Study finds large-scale ramp-up in biofuel crops could result in warming in some tropical regions, cooling in temperate and polar regions
Global land-use changes caused by a major ramp-up in biofuel crops—enough to meet about 10% of the world’s energy needs—could make some regions warmer, according to a new integrated modeling study by researchers from MIT and the Marine Biological Laboratory, Woods Hole.
Using an integrated assessment model that links an economic model with climate, terrestrial biogeochemistry, and biogeophysics models, the team examined the biogeochemical and biogeophysical effects of possible land use changes from an expanded global second-generation bioenergy program on surface temperatures over the first half of the 21st century.
The model shows that land clearing, especially forest clearing, has two concurrent effects: increased GHG emissions, resulting in surface air warming; and large changes in the land’s reflective and energy exchange characteristics, resulting in surface air warming in the tropics but cooling in temperate and polar regions.
While overall, these biogeochemical and biogeophysical effects will only have a small impact on global mean surface temperature, the model projects regional patterns of enhanced surface air warming of up to 1.5 °C in the Amazon Basin and the eastern part of the Congo Basin. Therefore, the researchers concluded, global land use strategies that protect tropical forests could significantly reduce air warming projected in these regions.
This tropical warming is made worse with more deforestation, which also causes a release of carbon dioxide, further contributing to the warming of the planet. Meanwhile, Arctic regions might generally experience cooling caused by an increase in reflectivity from deforestation.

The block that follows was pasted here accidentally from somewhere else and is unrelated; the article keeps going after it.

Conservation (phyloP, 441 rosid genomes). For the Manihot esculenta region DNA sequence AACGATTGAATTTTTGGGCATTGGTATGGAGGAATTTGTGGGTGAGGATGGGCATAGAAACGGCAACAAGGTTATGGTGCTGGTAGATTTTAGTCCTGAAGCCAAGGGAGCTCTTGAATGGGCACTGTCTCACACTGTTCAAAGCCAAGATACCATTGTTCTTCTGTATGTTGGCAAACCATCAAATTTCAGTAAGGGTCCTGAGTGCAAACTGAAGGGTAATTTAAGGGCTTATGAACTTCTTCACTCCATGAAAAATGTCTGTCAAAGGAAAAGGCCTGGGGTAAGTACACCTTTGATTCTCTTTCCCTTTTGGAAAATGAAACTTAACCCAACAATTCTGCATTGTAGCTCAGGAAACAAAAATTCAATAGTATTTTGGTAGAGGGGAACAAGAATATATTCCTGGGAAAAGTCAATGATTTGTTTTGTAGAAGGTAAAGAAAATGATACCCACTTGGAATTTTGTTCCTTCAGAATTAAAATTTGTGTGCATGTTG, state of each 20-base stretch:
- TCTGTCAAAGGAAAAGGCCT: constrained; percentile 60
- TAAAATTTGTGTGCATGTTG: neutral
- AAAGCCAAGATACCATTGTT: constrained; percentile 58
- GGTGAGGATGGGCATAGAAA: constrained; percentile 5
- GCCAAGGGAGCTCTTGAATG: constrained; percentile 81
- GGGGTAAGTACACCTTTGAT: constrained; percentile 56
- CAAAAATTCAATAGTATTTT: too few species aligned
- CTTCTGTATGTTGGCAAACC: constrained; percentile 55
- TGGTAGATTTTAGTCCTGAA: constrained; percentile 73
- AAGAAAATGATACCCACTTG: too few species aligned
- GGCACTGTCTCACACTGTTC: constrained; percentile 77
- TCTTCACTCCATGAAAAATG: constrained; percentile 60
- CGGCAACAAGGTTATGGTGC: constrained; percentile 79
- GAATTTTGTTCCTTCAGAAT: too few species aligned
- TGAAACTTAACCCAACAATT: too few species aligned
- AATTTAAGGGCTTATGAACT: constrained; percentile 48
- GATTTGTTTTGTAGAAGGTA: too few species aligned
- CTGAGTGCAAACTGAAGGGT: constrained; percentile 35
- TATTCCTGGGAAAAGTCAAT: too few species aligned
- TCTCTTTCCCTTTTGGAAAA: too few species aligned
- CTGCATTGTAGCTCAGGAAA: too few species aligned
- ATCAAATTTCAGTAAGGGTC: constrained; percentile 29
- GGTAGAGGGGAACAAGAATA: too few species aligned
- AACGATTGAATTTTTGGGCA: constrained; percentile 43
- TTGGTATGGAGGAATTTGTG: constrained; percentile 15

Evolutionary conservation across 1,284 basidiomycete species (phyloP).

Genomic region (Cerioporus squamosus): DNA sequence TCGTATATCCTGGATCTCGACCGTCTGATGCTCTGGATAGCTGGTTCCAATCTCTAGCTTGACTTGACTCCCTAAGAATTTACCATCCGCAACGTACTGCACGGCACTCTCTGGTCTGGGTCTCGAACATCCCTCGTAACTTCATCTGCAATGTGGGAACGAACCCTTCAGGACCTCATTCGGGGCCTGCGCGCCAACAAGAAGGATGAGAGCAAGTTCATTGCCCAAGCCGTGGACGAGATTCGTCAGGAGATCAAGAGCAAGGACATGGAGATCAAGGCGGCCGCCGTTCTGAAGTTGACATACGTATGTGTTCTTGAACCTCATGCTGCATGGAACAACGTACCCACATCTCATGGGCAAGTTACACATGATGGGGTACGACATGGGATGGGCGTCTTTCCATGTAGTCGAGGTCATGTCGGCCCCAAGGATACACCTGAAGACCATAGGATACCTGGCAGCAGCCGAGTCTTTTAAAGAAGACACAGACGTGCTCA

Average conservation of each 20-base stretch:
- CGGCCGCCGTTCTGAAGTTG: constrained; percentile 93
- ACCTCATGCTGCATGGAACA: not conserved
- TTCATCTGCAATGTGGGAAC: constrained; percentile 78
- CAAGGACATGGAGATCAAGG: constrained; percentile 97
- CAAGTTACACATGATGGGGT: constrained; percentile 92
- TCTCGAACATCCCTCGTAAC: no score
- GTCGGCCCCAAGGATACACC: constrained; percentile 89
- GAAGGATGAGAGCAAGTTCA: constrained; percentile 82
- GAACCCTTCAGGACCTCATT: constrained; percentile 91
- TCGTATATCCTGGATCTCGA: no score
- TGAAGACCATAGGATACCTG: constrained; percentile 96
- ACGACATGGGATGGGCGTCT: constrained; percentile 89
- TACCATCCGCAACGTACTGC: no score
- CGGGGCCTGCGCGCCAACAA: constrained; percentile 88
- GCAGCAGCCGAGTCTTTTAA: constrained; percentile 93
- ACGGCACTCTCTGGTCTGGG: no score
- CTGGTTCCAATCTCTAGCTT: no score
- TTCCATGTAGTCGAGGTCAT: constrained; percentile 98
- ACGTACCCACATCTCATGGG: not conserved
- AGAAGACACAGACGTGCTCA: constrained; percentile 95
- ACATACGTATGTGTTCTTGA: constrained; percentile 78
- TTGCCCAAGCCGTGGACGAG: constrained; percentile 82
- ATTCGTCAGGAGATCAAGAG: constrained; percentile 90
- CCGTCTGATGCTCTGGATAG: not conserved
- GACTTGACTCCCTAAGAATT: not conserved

Because all actions have consequences, it’s important to consider that even well-intentioned actions can have unintended negative consequences. It’s easy to look at a new, cleaner energy source, see how it will directly improve the climate, and stop there without ever considering all the ramifications. But when attempting to mitigate climate change, there’s more to consider than simply substituting out fossil fuels for a cleaner source of energy.—Willow Hallgren, lead author
Hallgren and her colleagues considered two scenarios: one where more forests are cleared to grow biofuel crops, and one where forests are maintained and cropland productivity is intensified through the use of fertilizers and irrigation.
In both cases, the researchers found that at a global scale, greenhouse-gas emissions increase—in the form of more carbon dioxide when CO2-absorbing forests are cut, and in the form of more nitrous oxide from fertilizers when land use is intensified. But this global warming is counterbalanced when the additional cropland reflects more sunlight, causing some cooling. Additionally, an increase in biofuels would replace some fossil fuel-based energy sources, further countering the warming.
Emphasizing changes not only globally, but also regionally, is vitally important when considering the impacts of future energy sources. We’ve found the greatest impacts occur at a regional level.—Willow Hallgren
Hallgren, W., C. A. Schlosser, E. Monier, D. Kicklighter, A. Sokolov, and J. Melillo (2013) Climate impacts of a large-scale biofuels expansion, Geophys. Res. Lett., 40, doi: 10.1002/grl.50352